thebigword Pay & benefits reviews
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There was a great balance between work and family life and great communication with the HR team; useful benefits. Although there was some kind of compulsory training, it was usually irrelevant to me as an interpreter; or it was very basic. I really wanted to develop in my role but it was not possible. Although the company would be willing to let me go for an external training, they weren't able to sponsor the training for me. The hourly wage was very close to the national minimum wage, so I could not afford the training. I was working really hard to achieve our KPIs but I had just a very small pay rise during my 6 years with them and I felt undervalued. There was an amazing range of clients. Apart from interpreting for government institutions, I often interpreted for vulnerable clients, e.g. victims of trafficking, social services, people with mental issues and I would love to have someone to talk to about gloomy situations we were listening to for most parts of our working days but the support was limited and very difficult to get access to. I was made redundant during my maternity leave, together with the rest of my team.
They treat linguist very badly , no protection whatsoever , pay below minimum wage, 5min break per hour which is to short to take that,s unbelievable, a lot of pressure, stress the lack of respect for your time, they don,t pay for making your invoices if you too late they not pay, if you are booking the work taking usually 30 min to book each Sunday and they don't pay for that time either.I did asked them many times to change it to a week day but they never listen!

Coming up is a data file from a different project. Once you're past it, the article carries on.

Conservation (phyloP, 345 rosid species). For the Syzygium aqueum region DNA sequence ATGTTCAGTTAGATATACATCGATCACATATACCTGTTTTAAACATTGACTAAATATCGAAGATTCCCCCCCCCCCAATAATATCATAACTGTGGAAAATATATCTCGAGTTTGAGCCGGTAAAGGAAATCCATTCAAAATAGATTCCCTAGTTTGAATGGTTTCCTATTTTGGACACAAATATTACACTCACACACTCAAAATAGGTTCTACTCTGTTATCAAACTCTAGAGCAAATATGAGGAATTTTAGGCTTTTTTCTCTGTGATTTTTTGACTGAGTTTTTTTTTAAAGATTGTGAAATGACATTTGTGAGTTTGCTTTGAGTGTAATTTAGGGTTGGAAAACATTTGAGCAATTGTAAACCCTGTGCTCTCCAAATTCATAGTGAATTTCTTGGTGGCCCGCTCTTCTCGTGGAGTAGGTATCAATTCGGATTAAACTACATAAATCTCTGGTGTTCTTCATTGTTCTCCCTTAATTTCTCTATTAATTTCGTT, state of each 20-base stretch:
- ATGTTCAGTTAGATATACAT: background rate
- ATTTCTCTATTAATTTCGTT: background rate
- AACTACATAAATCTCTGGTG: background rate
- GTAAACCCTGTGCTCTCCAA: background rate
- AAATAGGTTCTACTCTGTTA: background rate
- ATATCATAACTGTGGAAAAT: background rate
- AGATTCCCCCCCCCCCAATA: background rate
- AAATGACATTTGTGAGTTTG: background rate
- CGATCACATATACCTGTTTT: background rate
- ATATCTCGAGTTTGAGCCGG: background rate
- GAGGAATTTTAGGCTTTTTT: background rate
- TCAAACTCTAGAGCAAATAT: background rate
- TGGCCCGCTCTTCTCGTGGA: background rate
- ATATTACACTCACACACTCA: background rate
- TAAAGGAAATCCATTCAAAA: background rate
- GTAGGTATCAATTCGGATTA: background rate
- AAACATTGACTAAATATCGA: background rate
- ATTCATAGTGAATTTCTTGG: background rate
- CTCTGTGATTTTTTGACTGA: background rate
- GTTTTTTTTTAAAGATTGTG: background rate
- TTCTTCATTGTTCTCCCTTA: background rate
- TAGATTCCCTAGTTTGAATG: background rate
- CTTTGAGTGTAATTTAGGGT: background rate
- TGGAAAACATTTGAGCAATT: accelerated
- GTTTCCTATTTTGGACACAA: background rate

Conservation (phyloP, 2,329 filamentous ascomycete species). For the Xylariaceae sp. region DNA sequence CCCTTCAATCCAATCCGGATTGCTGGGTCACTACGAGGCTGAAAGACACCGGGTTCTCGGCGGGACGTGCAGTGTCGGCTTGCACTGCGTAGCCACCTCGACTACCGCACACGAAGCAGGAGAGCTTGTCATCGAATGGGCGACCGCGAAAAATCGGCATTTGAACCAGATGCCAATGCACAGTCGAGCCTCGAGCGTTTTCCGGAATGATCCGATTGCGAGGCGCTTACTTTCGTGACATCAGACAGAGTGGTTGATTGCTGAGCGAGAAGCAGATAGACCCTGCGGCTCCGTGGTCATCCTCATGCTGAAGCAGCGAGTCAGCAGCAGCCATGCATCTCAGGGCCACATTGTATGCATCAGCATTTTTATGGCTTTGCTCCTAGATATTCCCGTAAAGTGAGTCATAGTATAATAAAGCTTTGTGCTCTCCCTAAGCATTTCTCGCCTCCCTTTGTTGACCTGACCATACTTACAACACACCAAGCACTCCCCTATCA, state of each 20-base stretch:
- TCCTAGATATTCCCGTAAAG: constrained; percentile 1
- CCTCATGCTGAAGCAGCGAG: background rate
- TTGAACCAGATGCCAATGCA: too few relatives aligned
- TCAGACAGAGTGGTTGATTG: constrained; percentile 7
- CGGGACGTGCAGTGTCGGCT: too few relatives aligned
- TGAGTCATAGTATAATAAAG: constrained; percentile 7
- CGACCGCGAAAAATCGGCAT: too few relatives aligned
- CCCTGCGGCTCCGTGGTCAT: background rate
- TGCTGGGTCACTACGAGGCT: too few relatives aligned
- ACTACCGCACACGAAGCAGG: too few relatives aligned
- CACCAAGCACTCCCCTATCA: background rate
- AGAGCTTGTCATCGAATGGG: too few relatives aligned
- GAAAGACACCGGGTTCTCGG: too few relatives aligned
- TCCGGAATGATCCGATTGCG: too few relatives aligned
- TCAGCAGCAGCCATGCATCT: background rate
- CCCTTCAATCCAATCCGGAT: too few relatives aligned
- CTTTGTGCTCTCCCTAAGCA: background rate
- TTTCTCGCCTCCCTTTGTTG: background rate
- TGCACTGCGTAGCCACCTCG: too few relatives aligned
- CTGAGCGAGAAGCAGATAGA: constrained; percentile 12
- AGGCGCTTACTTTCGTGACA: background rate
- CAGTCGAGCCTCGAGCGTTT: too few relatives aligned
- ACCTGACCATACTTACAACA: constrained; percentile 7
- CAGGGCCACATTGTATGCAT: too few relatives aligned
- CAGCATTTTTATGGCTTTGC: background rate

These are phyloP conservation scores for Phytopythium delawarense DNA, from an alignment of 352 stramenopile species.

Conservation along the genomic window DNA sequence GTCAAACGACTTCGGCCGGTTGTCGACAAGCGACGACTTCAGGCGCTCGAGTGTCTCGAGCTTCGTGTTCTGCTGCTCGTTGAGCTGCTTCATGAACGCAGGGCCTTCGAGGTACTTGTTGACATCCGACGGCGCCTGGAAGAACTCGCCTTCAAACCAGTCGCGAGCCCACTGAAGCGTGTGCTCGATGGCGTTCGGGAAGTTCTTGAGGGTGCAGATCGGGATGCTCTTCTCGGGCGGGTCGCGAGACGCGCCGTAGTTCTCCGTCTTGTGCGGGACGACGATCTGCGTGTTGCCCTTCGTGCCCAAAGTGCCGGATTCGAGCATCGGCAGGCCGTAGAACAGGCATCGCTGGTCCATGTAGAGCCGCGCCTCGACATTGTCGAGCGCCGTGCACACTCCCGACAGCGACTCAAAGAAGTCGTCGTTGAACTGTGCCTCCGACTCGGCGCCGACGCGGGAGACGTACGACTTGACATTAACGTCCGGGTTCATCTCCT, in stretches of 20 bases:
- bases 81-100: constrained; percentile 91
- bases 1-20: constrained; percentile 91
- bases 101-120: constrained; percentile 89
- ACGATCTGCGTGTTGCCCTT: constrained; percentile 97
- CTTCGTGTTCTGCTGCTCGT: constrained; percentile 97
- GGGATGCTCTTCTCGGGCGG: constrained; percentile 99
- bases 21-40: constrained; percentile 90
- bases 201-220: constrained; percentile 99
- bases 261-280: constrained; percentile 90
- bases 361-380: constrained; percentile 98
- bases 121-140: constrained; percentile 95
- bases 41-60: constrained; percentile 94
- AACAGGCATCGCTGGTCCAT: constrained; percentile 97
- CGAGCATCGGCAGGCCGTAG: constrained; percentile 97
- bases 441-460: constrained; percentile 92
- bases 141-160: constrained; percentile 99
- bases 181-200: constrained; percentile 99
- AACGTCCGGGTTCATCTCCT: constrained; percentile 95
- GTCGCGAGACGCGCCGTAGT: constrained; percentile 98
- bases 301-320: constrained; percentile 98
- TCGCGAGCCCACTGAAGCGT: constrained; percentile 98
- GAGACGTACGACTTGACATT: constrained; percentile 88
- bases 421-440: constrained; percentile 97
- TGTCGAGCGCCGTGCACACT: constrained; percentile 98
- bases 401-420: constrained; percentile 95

Good work-life balance and salary, but minimal job security with virtually no career progress
Paid travel, flexible work
Not enough hours, some bookings only guaranteed 1 hour pay with their booked duration being longer, progress is
Working at the bigword is good if you need call centre experience, it is a repetitive job and the only challenge you face is trying to get a booking sorted that comes on the day for a court that needs a linguist to attend asap There is no career progression and the salary is too less compared to the amount of work you put in to the business They accept people from different backgrounds but at times you will feel there is favouritism amongst managers There is nothing difficult about the job and the fun aspect is the few colleagues that make the work life enjoyable
Not easy to be a successful interpreter. Updating studying and qualifications required. Can be depressing and difficult to deal with sometimes.Good as a first job in the business.
easy to work from home
demanding, low-paid and no future advancement possible.
A typical day at work involves fixing broken files for project managers that have either been broken by them or by their linguists but they seem to want to blame engineering for it instead even though it is us that fix it. We do not get any recognition for hard work. If a project is delivered ahead of time it is usually because engineering cam up with a slick process but nobody seems to care about that, it is just the PMs that get the praise. They will not pay anybody what they are worth but continue to promise pay rises that never come.
Free coffee and fruit
Shift work with no extra pay, no recognition for hard work, low pay
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